What does a mirror look like when it reflects only itself, and no one is looking?
You know what it is to know. To see things and people, and to recognize them, and to know that they are there, and that you are here seeing them. But that is not the same as knowing their thoughts or feelings or knowing what it is like to be them. You are here and they are there and there are two of you. How would it be if you looked and knew you were not two, but one?
The essence of knowing is the mind perceiving external things and concepts and modelling them and assimilating those models into its schemes and structures and mental Minecrafts. Which means that knowing is an intrinsically separate and separating act; even knowing yourself takes parts of your self as objects, models them, and adds them to your miniature village of the mind. So what do you call the knowing that knows that the knower and the known are the same? The realization that all that is realized is all that realizes, and that at root the watcher is watching the watcher, and any plurality is just the reflector reflecting?
Well, you can call it jnana, if you want.
Yes, yes, jnana looks (a) like the word banana if it were in the process of realizing that it is a banana (does not a j resemble a banana?) and (b) rather hard to say. In truth, English speakers who use the word tend to use it on paper more often than on tongue. But it comes from a Sanskrit word. And the usual transliteration of the Sanskrit is jñāna, with a tilde on the n to indicate that it’s palatalized just like Spanish ñ. The way it’s written in Sanskrit even makes one out of two: from ज “j” and ञ “ñ” comes ज्ञ “jñ” – which sort of looks like your tongue trying to say “jñ.”
How do you say it? In English, just try to say what you see – it’ll end up sounding like a posh merger of “Jenna” and “banana.” In Sanskrit, you could say it like English “j” immediately followed by “ñ” (with no intervening vowel) and then “ana” (like in “Ana Gasteyer”), but you could also say it like “gyana” – the affricate-nasal-palatal sequence becoming one, sort of, as a palatalized stop, because when you’re speaking Sanskrit all the time you’re going to merge things and simplify things just like any other human will. Just like ज्ञ merges ज and ञ.
Why did that j and ñ get that way in the first place, then? Well, we know that its root jñā also gave rise to jānāti ‘know’, which shows clearly its parts, but we also know that it came from Proto-Indo-European *ǵneh₃-, which also led to Greek roots (e.g., γνῶσις gnosis) and Latin roots (e.g., notio, source of our notion) and Slavic roots (e.g., Russian знать znat’ ‘know’) and English know. It’s always the blade or back of the tongue (first g, from which k and the affricate j and the fricative z) followed by n and an at least somewhat open vowel. Same general form, same general meaning.
So yeah, this word for knowing the knowing that is beyond (or at the root of) knowing is the word for… knowing. And indeed, in Sanskrit that’s just what it meant. The word jñāna is the Sanskrit word (well, one of several) for ‘knowing’ or ‘knowledge’, in all the everyday and specialized senses, and its modern descendants in Hindi, Urdu, Bengali, Gujarati, Punjabi, Assamese, Kannada, Telugu, and even Burmese, Khmer, and Thai all mean the same thing and are all pretty similar in sound. It’s a very basic and broad word, just as English know is, and we know that know can have many special and distinctive senses, a few of which are suitable for a nudge and wink.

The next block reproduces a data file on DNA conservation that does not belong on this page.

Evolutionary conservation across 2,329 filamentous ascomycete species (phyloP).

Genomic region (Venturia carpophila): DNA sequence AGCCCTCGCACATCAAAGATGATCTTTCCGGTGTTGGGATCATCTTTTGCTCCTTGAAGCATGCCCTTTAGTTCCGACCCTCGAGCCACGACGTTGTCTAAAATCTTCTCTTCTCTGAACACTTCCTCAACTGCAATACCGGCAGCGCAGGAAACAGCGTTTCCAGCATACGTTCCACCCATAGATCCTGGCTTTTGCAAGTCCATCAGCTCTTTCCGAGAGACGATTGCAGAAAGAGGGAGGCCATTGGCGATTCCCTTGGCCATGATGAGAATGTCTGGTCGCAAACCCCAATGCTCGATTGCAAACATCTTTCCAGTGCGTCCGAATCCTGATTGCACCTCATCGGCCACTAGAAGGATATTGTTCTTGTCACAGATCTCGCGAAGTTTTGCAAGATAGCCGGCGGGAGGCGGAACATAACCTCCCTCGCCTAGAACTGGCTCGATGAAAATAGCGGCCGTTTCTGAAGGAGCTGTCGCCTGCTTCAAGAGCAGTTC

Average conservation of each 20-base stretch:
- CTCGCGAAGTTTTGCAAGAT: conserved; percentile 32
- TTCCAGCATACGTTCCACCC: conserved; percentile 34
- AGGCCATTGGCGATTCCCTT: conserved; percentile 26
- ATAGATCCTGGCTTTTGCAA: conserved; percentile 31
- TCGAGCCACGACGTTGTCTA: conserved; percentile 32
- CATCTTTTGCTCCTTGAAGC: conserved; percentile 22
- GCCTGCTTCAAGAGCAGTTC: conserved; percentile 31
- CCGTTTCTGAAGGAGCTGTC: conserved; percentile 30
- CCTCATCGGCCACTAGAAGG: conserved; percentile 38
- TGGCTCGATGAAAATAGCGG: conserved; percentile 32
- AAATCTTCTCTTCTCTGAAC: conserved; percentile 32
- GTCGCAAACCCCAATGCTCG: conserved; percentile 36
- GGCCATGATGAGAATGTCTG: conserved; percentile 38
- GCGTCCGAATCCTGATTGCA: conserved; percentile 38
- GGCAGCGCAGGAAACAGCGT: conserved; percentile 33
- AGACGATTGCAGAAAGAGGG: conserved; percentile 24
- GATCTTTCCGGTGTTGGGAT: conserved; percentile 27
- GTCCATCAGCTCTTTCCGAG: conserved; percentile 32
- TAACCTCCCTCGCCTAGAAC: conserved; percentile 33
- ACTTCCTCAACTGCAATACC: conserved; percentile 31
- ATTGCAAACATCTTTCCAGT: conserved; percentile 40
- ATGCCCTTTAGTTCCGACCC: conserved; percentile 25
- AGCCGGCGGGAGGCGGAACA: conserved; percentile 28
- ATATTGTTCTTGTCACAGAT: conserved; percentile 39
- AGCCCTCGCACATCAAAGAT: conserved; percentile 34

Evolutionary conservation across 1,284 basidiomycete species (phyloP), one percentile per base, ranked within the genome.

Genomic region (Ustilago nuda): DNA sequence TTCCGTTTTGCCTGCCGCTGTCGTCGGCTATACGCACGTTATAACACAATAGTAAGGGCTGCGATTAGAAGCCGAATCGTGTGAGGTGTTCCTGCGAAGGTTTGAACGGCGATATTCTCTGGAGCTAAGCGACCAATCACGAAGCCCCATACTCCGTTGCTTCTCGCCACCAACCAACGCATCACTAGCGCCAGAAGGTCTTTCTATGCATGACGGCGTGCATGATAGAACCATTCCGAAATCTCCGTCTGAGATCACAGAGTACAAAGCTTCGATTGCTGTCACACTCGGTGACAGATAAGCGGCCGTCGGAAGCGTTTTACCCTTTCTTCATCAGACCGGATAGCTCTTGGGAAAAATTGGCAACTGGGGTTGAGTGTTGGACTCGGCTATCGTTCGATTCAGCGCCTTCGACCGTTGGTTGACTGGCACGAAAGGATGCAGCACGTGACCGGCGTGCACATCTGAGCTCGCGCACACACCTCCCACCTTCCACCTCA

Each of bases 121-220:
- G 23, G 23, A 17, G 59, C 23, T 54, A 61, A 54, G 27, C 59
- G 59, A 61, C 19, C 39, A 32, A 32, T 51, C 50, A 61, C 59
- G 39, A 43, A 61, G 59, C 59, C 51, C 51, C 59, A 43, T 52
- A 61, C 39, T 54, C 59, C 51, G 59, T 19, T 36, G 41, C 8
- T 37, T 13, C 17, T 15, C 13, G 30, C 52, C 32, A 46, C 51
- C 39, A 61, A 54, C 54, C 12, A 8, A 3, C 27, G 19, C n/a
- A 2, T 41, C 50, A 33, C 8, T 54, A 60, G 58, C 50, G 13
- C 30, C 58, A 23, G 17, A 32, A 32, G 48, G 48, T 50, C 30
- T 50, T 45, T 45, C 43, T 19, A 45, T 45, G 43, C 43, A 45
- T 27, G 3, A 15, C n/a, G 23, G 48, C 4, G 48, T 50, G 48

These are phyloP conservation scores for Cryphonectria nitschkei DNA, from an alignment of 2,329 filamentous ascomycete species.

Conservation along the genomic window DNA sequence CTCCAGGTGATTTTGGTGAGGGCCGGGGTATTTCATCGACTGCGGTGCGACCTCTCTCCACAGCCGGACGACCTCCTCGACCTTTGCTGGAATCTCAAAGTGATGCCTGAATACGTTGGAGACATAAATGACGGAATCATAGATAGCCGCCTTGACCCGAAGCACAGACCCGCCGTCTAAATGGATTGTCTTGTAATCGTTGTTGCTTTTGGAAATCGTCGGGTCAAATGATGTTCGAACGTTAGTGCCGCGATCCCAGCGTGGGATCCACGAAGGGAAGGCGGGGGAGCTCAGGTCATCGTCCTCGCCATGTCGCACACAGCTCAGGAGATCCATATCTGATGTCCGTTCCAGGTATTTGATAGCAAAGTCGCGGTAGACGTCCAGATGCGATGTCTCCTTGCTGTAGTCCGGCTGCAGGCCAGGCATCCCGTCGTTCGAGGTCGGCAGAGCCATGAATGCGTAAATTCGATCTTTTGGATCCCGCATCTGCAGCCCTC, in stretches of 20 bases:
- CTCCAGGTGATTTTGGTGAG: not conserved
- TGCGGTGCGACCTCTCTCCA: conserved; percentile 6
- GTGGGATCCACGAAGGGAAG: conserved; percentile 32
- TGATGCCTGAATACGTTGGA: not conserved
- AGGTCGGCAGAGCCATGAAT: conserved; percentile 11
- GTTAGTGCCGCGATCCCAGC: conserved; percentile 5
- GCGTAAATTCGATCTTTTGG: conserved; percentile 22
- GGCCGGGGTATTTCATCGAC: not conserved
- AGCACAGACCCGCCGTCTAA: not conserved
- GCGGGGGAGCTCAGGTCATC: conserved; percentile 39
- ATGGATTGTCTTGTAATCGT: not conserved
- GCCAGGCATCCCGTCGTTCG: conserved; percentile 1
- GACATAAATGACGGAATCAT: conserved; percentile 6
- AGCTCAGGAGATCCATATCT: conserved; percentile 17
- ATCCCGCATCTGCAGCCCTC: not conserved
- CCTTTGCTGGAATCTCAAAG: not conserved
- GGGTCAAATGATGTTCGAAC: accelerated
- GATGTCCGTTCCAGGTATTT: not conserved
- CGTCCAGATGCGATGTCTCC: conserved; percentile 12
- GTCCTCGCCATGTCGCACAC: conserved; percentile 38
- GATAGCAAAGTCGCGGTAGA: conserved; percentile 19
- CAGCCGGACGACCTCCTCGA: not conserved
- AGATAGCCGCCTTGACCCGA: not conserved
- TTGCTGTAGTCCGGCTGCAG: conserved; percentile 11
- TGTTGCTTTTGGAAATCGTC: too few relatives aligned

So why use jnana (our English borrowing of jñāna) rather than just, you know, knowing or knowledge? Well, it has that special sauce – the same special sauce as salsa has.
You probably know that salsa is Spanish for ‘sauce’; in Spanish that’s what it means, ‘sauce’, and there are plenty of people who will point out that salsa sauce is redundant. And yet we’ve borrowed the word salsa to refer to a particular kind of sauce – a sauce we specifically associate with Spanish cuisine (well, Latin American cuisine). It’s not the only sauce called salsa in Spanish, but it’s the one we decided we liked, and part of its charm for English speakers is its exotic quality, so of course we took the word with it. This kind of culinary borrowing is popular in English but, let’s be fair, is pretty widespread around the world.
Anyway, we did the same thing with jnana. All the other senses of knowing we pretty much have covered. But this idea of knowing that one is not separate from the ultimate unity of the universe (specifics depend on religion – Hindu, Buddhist, Jain, Sikh – and particular sect or school within the religion), well, that’s something that we particularly wanted to see as an exotic thing we could borrow from them, like a jewel from the East, the prize of a secret journey to find a holy man. Not that such ideas didn’t exist in the Western traditions – oh yes they did, and do, thanks to our own “mystical” traditions – but yeah, look, man, it’s jnana! It’s like, um, tikka masala of the mind!* Yum yum!
Do you discern a certain irony? That this word for knowing non-duality, non-otherness, is the result of a deliberate othering, a focused exoticism that treats something that has been known in our own cultures – and names something that, if it’s real, applies exactly the same to everyone everywhere – as something apart, distinct, foreign? And with an added bonus of a flagrant resistance to our own phonological rules (i.e., things we consider pronounceable)?
But, then, even the very idea of a word and concept for the realization of utter unity is irony on irony. And all words are a form of alienation. So perhaps this jnana split is as much apposite as opposite.
*Tikka masala, by the way, is a dish based on Indian cuisine but most likely invented in England, though most people who eat it don’t know that last bit.